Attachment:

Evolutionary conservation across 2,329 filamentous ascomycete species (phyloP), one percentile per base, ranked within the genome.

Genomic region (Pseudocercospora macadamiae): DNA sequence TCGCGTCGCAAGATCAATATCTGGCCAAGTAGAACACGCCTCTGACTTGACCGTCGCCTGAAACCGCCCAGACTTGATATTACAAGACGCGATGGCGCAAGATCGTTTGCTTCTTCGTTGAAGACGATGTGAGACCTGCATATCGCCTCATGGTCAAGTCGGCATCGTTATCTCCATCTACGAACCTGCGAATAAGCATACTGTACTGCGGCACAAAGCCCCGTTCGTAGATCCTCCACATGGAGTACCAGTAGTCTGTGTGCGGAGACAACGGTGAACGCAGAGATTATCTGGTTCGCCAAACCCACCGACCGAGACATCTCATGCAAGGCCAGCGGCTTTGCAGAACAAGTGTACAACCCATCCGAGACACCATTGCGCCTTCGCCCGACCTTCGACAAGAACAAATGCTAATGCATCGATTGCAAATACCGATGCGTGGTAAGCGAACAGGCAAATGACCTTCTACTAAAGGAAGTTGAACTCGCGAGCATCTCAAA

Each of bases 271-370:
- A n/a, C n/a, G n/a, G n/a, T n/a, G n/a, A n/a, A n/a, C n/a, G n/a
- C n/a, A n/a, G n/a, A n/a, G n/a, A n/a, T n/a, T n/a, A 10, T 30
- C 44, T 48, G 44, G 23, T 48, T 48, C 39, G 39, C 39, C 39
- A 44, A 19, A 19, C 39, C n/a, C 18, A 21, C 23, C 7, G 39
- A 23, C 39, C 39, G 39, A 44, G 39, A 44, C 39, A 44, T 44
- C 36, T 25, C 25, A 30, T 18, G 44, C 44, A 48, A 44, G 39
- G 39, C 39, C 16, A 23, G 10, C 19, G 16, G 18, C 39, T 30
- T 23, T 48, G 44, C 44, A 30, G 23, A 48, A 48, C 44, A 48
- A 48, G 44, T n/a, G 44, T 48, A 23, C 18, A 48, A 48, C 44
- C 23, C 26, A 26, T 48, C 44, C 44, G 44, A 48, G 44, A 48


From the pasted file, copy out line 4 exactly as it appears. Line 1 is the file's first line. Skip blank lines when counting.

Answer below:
- A n/a, C n/a, G n/a, G n/a, T n/a, G n/a, A n/a, A n/a, C n/a, G n/a